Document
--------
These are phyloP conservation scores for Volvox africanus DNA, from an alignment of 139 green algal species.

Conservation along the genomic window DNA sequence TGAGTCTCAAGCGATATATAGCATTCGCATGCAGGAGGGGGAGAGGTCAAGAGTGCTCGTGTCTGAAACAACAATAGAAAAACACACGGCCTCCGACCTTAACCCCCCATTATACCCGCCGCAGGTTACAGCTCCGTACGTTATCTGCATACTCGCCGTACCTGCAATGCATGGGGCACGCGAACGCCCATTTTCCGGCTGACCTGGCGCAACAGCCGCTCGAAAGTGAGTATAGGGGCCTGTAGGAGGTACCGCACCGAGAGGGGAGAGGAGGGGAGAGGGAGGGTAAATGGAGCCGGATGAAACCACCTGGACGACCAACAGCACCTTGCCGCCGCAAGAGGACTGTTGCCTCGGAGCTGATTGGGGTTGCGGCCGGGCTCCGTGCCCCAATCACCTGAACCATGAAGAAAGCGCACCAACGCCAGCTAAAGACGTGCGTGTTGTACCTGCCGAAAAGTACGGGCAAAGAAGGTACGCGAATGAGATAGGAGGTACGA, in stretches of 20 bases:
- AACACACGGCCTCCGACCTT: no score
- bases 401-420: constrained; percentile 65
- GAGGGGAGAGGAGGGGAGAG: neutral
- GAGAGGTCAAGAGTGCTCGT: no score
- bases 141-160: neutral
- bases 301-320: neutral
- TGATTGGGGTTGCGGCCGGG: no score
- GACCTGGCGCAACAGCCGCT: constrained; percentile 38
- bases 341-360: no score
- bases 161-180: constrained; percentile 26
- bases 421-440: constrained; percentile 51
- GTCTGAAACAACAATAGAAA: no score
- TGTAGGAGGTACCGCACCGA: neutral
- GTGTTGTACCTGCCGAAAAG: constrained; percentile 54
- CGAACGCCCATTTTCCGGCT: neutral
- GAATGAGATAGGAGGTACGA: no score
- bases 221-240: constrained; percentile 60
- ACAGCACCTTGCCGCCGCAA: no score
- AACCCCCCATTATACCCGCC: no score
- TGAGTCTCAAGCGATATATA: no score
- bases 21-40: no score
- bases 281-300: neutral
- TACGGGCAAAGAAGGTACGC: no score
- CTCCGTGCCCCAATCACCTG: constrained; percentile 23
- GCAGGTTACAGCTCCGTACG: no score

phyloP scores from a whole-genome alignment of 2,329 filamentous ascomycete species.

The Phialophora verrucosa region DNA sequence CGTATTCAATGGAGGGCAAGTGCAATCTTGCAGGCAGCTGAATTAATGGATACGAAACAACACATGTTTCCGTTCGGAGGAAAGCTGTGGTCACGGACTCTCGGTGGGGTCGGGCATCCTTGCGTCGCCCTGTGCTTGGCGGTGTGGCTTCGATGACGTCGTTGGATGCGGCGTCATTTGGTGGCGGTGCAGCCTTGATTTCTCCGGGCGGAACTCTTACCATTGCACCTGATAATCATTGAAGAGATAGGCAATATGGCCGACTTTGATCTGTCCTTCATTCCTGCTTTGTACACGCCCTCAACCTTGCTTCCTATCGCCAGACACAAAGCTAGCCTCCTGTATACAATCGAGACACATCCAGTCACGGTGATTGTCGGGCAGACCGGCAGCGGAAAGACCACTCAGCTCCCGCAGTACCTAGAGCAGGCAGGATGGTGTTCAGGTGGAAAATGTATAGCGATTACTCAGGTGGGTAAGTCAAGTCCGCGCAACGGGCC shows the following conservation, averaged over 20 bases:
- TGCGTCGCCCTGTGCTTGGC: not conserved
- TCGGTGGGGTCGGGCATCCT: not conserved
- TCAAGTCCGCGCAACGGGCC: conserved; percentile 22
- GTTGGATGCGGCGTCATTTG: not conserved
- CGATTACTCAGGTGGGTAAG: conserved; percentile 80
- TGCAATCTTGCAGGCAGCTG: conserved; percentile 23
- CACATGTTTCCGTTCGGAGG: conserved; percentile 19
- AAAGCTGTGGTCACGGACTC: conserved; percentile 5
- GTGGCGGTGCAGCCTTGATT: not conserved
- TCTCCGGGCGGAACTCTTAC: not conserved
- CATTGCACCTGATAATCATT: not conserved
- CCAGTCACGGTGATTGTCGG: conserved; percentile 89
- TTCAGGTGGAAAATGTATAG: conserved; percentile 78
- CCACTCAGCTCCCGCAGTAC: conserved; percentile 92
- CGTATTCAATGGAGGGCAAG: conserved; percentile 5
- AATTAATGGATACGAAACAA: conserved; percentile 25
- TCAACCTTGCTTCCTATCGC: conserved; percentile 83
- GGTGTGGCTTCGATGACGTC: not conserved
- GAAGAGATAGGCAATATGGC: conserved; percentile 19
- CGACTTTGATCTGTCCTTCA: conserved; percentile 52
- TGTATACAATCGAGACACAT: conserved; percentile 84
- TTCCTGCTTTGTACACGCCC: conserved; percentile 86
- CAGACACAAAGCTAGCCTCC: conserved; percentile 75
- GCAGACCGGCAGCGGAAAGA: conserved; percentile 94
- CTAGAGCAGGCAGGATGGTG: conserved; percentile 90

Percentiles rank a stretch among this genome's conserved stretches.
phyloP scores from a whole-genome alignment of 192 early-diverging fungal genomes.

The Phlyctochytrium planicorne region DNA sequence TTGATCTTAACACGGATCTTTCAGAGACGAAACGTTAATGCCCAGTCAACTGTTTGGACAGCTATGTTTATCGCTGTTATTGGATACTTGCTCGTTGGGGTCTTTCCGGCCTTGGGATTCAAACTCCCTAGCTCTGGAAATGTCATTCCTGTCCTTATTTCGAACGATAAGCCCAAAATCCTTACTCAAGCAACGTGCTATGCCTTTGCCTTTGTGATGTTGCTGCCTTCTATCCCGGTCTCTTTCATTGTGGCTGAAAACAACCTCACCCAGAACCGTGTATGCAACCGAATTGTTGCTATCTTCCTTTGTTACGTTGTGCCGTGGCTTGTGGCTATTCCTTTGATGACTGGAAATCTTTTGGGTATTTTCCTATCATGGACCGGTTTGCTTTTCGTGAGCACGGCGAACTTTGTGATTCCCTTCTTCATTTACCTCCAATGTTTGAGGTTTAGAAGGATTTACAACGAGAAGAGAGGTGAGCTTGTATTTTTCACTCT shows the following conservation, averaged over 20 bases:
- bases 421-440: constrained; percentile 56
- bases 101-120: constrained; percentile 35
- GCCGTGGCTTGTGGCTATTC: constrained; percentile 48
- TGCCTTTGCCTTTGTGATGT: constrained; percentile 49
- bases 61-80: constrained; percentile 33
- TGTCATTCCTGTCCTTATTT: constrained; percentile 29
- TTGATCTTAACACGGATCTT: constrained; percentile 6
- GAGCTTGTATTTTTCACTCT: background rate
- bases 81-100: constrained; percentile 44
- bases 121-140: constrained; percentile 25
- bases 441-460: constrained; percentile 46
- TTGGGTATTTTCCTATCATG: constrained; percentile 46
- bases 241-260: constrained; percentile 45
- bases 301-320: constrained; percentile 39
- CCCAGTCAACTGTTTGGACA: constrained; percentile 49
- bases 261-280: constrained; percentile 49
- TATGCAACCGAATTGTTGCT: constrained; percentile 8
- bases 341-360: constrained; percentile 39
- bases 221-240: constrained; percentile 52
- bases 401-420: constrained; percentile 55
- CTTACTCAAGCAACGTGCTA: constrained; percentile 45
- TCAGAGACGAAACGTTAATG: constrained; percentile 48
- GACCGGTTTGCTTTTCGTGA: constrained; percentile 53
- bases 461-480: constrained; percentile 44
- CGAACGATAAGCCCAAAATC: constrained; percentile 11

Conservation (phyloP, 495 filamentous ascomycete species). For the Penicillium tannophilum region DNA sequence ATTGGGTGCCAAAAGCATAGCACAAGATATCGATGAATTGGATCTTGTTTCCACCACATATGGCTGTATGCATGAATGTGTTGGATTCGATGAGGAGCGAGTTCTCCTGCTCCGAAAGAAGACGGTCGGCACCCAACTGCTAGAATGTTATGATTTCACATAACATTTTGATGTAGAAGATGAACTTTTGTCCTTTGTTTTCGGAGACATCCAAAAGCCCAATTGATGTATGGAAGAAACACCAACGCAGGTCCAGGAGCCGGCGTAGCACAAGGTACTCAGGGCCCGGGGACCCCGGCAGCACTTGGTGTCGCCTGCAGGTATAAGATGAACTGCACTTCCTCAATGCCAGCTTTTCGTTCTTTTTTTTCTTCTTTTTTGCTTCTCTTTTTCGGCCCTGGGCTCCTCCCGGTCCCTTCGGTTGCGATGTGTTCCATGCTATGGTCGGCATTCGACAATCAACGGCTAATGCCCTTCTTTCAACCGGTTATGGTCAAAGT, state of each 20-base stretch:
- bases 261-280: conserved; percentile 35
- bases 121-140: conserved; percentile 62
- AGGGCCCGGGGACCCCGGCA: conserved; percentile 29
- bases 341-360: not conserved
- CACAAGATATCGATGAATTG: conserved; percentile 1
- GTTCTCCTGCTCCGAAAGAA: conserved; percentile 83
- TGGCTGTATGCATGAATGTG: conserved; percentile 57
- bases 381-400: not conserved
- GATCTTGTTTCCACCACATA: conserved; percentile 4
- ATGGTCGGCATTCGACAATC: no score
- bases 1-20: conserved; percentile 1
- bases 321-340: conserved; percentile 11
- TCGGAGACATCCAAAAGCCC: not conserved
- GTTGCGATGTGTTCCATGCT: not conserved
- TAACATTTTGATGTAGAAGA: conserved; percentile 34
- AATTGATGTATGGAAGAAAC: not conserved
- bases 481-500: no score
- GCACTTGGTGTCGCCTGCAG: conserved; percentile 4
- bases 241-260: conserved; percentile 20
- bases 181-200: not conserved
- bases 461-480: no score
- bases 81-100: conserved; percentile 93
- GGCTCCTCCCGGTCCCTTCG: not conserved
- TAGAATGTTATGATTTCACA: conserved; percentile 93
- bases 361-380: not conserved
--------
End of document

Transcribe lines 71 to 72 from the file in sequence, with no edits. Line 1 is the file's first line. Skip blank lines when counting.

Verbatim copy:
- bases 301-320: constrained; percentile 39
- CCCAGTCAACTGTTTGGACA: constrained; percentile 49